Corporate counsel

corporate counsel-andrew-godwin

THE PAST THIRTY YEARS OR SO has seen a trend towards an increase in the size and sophistication of legal departments within large companies. This trend is due in part to the need to manage legal costs, which can be very costly if all legal services are obtained from external law firms. It is also due to the expansion in the role of corporate counsel and the increasingly diverse and important roles that they leperform within a company.

This trend has occurred both in China and in other countries. According to reports, by May 2018, over 1,000 state-owned companies in China had employed corporate counsel and the total number of corporate counsel exceeded 4,600 persons.

This article considers the role of corporate counsel, the way in which corporate counsel are regulated and some of the ethical challenges that corporate counsel face. These issues are considered by reference to the position in common law jurisdictions and the position in mainland China.


Corporate counsel perform a wide range of roles, which can vary depending on both the company at which they are employed and also the type of work they are required to do for the company. In some cases, corporate counsel perform the traditional role of providing legal and compliance advice in response to specific instructions from their business colleagues. In other cases, they are involved in business strategy and structuring and are part of the decision-making process. In the latter situation, the role of corporate counsel extends beyond their traditional one as a legal adviser to the role of a trusted adviser who is intimately and influentially involved in the decisions a company makes.

Corporate counsel – often known as “risk counsel” – also perform a very important role in the large, international law firms and handle a broad range of issues, including legal compliance, professional indemnity claims and conflicts clearance and management (for a discussion about conflicts clearance and management, see China Business Law Journal volume 1 issue 4: Cases, matters and conflicts of interest).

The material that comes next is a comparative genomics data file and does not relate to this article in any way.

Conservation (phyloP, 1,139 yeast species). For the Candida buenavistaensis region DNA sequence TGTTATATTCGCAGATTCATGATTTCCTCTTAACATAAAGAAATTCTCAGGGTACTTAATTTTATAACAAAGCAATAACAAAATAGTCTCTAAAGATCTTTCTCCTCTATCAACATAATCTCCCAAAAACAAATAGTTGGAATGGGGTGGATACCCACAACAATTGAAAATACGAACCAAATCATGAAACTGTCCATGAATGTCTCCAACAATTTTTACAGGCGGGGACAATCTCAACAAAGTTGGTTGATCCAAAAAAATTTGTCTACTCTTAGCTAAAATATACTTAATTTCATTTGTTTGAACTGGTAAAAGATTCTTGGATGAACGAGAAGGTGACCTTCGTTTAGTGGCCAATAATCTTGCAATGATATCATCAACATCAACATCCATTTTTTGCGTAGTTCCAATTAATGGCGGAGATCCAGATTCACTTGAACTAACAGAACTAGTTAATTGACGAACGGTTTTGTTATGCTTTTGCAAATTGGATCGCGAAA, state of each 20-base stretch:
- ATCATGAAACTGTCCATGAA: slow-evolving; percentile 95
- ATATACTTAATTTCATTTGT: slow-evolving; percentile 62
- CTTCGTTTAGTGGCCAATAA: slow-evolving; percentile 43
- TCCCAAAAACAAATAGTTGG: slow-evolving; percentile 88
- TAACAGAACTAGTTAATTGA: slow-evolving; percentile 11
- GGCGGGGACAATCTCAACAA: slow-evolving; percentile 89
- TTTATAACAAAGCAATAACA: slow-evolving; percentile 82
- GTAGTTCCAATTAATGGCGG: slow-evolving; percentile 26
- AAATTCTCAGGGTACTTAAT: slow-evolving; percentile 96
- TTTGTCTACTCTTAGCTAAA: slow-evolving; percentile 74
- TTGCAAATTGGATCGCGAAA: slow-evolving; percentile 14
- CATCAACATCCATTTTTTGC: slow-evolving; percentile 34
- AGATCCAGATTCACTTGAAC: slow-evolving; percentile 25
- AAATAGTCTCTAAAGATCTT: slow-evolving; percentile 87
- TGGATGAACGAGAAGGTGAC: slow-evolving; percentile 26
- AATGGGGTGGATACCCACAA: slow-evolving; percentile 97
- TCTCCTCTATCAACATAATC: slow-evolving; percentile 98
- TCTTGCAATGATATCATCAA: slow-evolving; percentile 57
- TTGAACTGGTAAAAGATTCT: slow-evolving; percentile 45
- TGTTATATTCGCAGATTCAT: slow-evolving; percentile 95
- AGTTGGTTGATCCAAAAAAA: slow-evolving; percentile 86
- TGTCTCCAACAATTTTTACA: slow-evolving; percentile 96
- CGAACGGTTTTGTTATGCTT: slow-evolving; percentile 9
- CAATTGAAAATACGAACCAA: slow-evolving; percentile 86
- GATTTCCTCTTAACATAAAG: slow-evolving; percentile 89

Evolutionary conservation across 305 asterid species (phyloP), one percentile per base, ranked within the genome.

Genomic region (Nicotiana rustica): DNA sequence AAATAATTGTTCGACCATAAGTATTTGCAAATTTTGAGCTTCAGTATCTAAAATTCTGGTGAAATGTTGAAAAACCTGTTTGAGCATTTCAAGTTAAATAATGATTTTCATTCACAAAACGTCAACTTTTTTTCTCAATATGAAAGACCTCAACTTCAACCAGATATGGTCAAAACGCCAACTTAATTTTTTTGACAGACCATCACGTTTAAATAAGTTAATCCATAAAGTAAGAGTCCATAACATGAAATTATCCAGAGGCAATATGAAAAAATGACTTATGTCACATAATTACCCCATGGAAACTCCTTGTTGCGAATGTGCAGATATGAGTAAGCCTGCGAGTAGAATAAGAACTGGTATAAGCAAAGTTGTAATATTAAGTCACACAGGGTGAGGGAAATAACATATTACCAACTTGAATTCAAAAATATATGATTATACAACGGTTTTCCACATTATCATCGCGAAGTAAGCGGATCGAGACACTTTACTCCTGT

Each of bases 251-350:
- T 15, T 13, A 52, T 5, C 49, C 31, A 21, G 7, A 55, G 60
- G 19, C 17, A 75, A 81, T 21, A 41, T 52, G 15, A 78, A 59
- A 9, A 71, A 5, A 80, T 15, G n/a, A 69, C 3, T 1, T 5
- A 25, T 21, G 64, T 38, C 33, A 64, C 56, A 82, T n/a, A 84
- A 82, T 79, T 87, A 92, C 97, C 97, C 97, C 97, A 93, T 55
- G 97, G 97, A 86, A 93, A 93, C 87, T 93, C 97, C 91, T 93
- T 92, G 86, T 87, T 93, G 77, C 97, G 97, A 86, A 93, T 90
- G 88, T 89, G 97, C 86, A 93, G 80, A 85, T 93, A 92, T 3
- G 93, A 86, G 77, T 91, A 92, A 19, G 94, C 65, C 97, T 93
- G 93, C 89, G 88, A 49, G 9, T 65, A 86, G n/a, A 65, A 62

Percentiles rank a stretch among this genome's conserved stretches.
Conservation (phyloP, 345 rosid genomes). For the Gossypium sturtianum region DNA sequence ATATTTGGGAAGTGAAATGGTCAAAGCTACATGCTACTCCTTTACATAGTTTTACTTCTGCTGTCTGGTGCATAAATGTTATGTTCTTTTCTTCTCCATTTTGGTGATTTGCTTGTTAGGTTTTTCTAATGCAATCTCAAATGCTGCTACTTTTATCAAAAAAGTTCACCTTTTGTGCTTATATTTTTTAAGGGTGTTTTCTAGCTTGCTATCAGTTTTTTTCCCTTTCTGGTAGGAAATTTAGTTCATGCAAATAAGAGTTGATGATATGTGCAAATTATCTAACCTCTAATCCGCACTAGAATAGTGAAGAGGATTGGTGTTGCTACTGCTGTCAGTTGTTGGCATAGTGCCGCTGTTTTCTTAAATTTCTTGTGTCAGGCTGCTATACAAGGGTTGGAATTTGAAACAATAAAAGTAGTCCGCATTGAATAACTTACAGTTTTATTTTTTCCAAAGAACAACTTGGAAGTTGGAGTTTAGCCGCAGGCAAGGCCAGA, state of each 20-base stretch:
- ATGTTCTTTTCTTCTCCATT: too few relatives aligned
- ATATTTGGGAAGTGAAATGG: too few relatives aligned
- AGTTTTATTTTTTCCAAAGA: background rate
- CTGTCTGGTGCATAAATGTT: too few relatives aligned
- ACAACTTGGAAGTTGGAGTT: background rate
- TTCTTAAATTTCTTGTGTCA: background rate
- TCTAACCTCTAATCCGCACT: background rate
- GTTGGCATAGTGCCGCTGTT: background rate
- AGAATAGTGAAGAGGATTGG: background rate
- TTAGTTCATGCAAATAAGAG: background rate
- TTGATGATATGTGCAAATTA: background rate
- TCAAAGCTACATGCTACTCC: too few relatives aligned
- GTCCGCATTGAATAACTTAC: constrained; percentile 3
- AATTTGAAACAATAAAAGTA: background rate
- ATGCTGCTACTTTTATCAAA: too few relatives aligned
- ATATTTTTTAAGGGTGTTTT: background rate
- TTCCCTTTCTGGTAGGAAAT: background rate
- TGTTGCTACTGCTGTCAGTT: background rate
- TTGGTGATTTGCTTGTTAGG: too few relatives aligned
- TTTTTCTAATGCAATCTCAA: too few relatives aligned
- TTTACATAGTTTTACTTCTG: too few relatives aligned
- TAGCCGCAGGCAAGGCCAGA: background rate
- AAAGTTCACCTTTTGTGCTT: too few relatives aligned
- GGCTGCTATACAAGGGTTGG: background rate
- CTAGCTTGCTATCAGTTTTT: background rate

Many terms have been used to describe the role of corporate counsel. These include “gatekeeper” or “watchdog”; namely, somebody who is responsible to ensure that the company makes decisions that are in accordance with the legal and regulatory requirements and who monitors compliance with those requirements. Other terms that have been used to describe corporate counsel include business partners, problem-solvers and deal-fixers.

Determining the scope of the role of corporate counsel is complicated by the fact that in many cases they have concurrent roles and wear different hats. For example, a corporate counsel might concurrently act as the company secretary or as a director of a subsidiary of the company.

The role of corporate counsel and its scope may also be affected by seniority. For example, a junior lawyer is likely to be further removed from the decision-making process than a general counsel.

In mainland China, rules governing both public lawyers and corporate lawyers were issued by the Ministry of Justice and came into effect on 1 January 2019: the Administrative Measures for Public Lawyers and the Administrative Measures for Corporate Counsel. Public lawyers are defined as public officials who undertake legal affairs work for party or government bodies, or people’s organizations. Corporate counsel are defined as personnel who undertake legal affairs work for state-owned enterprises with which they have signed an employment contract.

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葛安德 Andrew Godwin
Andrew Godwin

A former partner of Linklaters Shanghai, Andrew Godwin teaches law at Melbourne Law School in Australia, where he is an associate director of its Asian Law Centre. Andrew’s new book is a compilation of China Business Law Journal’s popular Lexicon series, entitled China Lexicon: Defining and translating legal terms. The book is published by Vantage Asia and available at